Guesses Over Guinness

The regulars love to subvert the contest. It's yet another twist to the city's toughest pub trivia night.

The media in San Francisco will supply some surprises, too. After a long and interesting history, the San Francisco Examiner will fold, and the Hearst Corp. will pay the remaining publishing subsidy mandated by the Justice Department to Computer User and Rental Guide. Around that time, the celebrated columnist Warren Hincklewill finally reveal whether it's the basset hound or the eye patch that's supposed to be his "trademark." In the online world, Salon.comwill team up with a revived to supply delicious articles by Camille Paglia and others via home delivery, for only $10 per order. And sometime in mid-November, the San Francisco Bay Guardian will be embalmed and placed on permanent exhibit in a place of honor in Moscow.

As always, the city government will astonish many of its own citizens. During a lengthy and heated meeting one night, a member of the Board of Supervisors will suggest that the best way to clean up the chronic mess in U.N. Plaza is to call in U.N. peace-keeping forces. (The motion will be tabled for future study.) When NASAastronomers spot a huge asteroid approaching Earth in June, the board, meeting in emergency session, will pass a unanimous resolution against it -- noting, in particular, the negative environmental impact and how it would destroy affordable housing. Elsewhere, former psychic Miss Cleo will be hired over at Muni to predict bus and streetcar arrival times, and she'll develop Muni's new slogan: "I see trouble ahead." Meanwhile, Muni will unveil its newest acquisition, a fleet of 60 antique "vintage" buses that it purchased from ... itself.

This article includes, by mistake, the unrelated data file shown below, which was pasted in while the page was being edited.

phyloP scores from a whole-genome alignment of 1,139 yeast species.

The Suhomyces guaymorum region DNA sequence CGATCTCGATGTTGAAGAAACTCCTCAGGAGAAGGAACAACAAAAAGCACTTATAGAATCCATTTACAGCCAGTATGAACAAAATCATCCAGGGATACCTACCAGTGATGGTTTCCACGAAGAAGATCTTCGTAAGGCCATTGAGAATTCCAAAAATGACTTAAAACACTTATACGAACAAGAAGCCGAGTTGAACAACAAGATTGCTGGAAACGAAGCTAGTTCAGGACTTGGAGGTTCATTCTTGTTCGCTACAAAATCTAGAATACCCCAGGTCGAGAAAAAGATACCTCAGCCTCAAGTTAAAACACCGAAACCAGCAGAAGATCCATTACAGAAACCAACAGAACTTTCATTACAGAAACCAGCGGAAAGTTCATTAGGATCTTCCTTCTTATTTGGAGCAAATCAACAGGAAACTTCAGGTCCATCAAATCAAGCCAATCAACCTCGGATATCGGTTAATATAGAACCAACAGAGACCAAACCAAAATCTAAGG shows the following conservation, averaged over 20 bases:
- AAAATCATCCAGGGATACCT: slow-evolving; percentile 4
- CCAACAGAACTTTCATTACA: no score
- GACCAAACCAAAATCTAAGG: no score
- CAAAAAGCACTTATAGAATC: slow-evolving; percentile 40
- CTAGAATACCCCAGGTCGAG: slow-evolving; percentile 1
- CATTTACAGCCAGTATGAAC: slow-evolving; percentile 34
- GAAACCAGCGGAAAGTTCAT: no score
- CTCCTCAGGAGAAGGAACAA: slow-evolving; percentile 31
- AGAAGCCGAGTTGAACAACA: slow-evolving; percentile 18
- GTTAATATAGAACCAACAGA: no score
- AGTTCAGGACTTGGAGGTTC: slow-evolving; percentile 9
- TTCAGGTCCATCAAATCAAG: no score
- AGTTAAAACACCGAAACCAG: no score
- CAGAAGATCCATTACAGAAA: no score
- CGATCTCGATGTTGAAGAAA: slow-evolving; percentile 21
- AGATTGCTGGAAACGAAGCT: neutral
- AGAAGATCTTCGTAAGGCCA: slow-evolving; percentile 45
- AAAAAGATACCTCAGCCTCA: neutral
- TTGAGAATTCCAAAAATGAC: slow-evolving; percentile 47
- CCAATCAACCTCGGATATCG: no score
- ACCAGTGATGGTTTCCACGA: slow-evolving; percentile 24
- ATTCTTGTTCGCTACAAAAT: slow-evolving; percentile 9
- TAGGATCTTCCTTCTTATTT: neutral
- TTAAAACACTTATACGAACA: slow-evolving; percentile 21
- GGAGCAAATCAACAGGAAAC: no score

At the same time, San Francisco will continue to delight, shock, and amuse us. In July, without any warning, the San Andreas fault will win its first Webby Award. Later that same month, Whole Foods in San Francisco will begin offering wholly organic, pesticide-free, 100 percent vegetarian, sun-ripened, extra-virgin medical marijuana for $56,000 a pound, in its produce department. Over at the pure-science wing of UCSF, genetic and biotech researchers will prove, beyond any doubt, that Caroline Kennedy and Princess Caroline of Monaco are actually the same person. And during its October session, the U.S. Supreme Court, in a landmark 5-to-4 decision, will declare San Francisco unconstitutional, adding, "Not that there's anything wrong with that."

Have a happy new year. You have been warned. -- Len Albin

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